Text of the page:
Camaronesite, [Fe3+(H2O)2(PO3OH)]2(SO4) ·1-2H2O,

a new phosphate-sulfate from the Camarones Valley, Chile,

structurally related to taranakite.

Kampf AR,
Mineral Sciences Department, Natural History Museum of Los Angeles County
900 Exposition Blvd., Los Angeles, CA 90007, USA

Stuart J. Mills
Geosciences, Museum Victoria, GPO Box 666, Melbourne 3001, Victoria, Australia

Barbara P. Nash
Department of Geology and Geophysics, University of Utah, Salt Lake City, Utah 84112, USA

Housley RM, George R. Rossman
Division of Geological and Planetary Sciences, California Institute of Technology,
Pasadena, California 91125-2500, USA

Maurizio Dini
Pasaje San Agustin 4045, La Serena, Chile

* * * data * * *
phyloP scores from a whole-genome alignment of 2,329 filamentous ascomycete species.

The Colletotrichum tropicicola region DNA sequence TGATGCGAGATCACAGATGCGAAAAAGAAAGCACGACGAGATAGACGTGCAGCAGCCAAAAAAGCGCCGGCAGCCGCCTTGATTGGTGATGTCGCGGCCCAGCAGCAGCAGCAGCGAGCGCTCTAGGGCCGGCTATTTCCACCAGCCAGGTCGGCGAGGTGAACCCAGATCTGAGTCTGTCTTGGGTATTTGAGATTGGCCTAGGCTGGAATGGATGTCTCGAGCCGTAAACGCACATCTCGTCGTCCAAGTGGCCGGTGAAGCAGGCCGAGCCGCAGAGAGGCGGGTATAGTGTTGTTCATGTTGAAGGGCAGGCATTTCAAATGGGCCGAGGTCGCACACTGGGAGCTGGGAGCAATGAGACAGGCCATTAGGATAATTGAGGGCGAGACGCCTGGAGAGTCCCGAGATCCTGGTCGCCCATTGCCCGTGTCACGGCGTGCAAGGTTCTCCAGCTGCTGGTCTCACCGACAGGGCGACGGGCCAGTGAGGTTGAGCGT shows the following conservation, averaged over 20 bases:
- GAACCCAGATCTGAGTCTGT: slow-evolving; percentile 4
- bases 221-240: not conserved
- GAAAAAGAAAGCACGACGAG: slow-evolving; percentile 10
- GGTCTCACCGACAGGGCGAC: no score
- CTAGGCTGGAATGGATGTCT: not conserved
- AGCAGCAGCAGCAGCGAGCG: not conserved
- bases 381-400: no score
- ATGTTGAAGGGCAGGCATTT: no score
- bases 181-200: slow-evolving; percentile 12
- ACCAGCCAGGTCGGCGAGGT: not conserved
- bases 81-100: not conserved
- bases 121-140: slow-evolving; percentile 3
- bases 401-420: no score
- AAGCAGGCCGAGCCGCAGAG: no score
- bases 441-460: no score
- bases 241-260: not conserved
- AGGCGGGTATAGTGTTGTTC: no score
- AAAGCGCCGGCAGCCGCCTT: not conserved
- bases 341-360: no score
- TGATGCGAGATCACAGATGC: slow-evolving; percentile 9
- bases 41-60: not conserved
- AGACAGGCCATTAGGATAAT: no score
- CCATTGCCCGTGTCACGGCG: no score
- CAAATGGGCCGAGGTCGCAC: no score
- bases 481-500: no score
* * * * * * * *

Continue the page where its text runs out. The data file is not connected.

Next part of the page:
Camaronesite (IMA 2012-094), [Fe3+(H2O)2(PO3OH)]2(SO4) ·1-2H2O, is a new mineral from near the village of Cuya in the Camarones Valley, Arica Province, Chile. The mineral is a low-temperature, secondary mineral occurring in an oxidized sulfate assemblage in association with actinolite, anhydrite, botryogen, copiapite, halotrichite, pyrite, römerite, rozenite and szomolnokite. Crystals, often heavily included by anhydrite, form lavender-coloured, dense intergrowths, with cleavage surfaces up to several mm across. More rarely crystals occur as pink to pale lavender tablets to 0.5 mm in diameter and 0.02 mm thick forming drusy aggregates lining vughs and seams. Tablets are flattened on {001} and exhibit the forms {001}, {104}, {015} and {018}. The mineral is transparent and has a white streak and vitreous luster. The Mohs hardness is 2½, the tenacity is brittle and the fracture is irregular, conchoidal and stepped. Camaronesite has one perfect cleavage on {001}. The measured and calculated densities are 2.43(1) and 2.387 g/cm3, respectively. The mineral is optically uniaxial (+) with ω = 1.612(1) and ε = 1.621(1) (white light). The pleochroism is O (pale lavender) > E (colourless). The electron-microprobe analyses (average of 10) provided: Fe2O3 31.8, P2O5 29.2, SO3 15.7, H2O 23.9 (structure), total 100.6 wt%. The empirical formula (based on 2 P apfu) is: Fe1.94(PO3OH)2(S0.95O4)(H2O)4·1.45H2O. The mineral is slowly soluble in cold, concentrated HCl and extremely slowly soluble in concentrated H2SO4. Camaronesite is trigonal, R32, with the cell parameters: a = 9.0833(5), c = 42.944(3) Å, V = 3068.5(3) Å3 and Z = 9. The eight strongest lines in the X-ray powder diffraction pattern are [dobs Å(I)(hkl)]: 7.74(45)(101), 7.415(100)(012), 4.545(72)(110), 4.426(26)(018), 3.862(32)(021,202,116), 3.298(93)(027,119), 3.179(25)(208) and 2.818(25)(1·1·12,125). In the structure of camaronesite (R1 = 2.28% for 1138 Fo > 4sF), three types of insular Fe octahedra are linked by corner sharing with PO3(OH) and SO4 tetrahedra to form thick layers perpendicular to c. The slabs are linked to one another only via hydrogen bonding. The most distinctive component in the structure consists of two Fe octahedra linked to one another by three PO4 tetrahedra yielding a [Fe2(PO4)3] unit. This unit is also the key component in the sodium super ion conductor (NASICON) structure and has been referred to as the lantern unit. The Raman spectrum exhibits peaks consistent with sulfate, phosphate, water and OH groups.